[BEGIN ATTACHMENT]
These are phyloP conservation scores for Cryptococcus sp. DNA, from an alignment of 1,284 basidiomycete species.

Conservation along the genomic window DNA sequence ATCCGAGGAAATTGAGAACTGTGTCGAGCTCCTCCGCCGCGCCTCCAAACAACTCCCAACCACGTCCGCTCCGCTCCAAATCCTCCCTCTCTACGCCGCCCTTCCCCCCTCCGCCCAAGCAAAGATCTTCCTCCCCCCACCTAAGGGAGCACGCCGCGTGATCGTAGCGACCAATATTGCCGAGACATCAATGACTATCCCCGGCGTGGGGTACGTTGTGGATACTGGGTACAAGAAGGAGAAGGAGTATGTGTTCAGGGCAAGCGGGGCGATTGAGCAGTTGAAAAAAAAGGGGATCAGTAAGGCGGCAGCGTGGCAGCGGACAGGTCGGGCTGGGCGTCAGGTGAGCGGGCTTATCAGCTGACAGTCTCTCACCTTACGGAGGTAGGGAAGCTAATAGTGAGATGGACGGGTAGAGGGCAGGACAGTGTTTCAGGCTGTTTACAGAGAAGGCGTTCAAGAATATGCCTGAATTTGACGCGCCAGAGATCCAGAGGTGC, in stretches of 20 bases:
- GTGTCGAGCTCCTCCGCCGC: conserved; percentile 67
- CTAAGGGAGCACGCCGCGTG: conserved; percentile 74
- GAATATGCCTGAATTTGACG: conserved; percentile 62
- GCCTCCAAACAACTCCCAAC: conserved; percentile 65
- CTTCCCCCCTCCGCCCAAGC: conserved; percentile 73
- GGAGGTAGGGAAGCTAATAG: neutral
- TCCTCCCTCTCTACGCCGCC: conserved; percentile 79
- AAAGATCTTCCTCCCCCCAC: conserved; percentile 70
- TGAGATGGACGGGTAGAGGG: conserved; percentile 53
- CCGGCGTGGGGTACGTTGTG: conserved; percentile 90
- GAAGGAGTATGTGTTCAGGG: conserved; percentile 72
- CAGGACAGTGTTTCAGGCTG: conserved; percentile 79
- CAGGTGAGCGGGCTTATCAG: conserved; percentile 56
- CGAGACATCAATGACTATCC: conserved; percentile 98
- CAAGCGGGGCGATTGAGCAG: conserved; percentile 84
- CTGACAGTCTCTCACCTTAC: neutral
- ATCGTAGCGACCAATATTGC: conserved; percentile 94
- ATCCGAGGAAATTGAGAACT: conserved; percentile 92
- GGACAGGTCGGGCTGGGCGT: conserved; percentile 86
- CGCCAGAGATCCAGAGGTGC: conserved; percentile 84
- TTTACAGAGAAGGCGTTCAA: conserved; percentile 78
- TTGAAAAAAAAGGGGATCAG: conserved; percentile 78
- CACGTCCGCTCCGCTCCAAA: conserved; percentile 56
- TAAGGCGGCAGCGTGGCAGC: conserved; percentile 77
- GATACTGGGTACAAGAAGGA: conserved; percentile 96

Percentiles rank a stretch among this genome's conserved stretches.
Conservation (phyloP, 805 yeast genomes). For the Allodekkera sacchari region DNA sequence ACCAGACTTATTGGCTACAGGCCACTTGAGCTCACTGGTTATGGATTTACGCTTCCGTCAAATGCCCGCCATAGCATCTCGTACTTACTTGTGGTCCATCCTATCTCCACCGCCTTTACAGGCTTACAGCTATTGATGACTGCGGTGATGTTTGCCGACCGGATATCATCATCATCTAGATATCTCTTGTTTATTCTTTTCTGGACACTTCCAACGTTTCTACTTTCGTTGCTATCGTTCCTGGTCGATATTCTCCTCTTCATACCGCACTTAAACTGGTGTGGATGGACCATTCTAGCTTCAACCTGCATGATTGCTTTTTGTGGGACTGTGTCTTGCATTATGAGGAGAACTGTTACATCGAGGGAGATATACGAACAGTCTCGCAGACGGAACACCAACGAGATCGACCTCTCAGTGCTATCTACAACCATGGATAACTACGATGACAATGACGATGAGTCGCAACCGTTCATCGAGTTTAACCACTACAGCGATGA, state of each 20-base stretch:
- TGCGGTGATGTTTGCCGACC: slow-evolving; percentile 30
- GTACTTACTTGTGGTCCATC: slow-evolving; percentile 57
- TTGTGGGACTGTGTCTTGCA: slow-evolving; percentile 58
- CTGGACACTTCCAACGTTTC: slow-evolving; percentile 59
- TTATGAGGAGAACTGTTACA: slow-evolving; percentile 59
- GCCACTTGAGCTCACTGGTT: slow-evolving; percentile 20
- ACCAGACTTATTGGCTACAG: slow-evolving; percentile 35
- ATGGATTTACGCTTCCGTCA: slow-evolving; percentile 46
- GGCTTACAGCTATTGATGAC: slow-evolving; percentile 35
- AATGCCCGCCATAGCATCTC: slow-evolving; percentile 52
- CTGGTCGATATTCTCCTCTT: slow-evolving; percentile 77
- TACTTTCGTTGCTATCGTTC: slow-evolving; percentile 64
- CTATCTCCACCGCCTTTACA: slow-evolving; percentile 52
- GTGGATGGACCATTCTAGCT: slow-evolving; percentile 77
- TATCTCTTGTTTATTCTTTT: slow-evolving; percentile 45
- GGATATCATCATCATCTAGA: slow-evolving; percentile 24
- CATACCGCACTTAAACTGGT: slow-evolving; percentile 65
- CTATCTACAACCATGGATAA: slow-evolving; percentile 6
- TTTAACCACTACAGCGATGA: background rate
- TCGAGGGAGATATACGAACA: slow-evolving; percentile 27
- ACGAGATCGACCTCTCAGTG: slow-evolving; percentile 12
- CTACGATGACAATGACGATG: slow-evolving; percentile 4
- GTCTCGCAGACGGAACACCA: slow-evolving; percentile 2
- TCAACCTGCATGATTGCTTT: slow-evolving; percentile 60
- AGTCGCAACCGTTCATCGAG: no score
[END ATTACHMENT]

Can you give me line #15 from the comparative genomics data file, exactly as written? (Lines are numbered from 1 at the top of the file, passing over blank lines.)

- CAGGTGAGCGGGCTTATCAG: conserved; percentile 56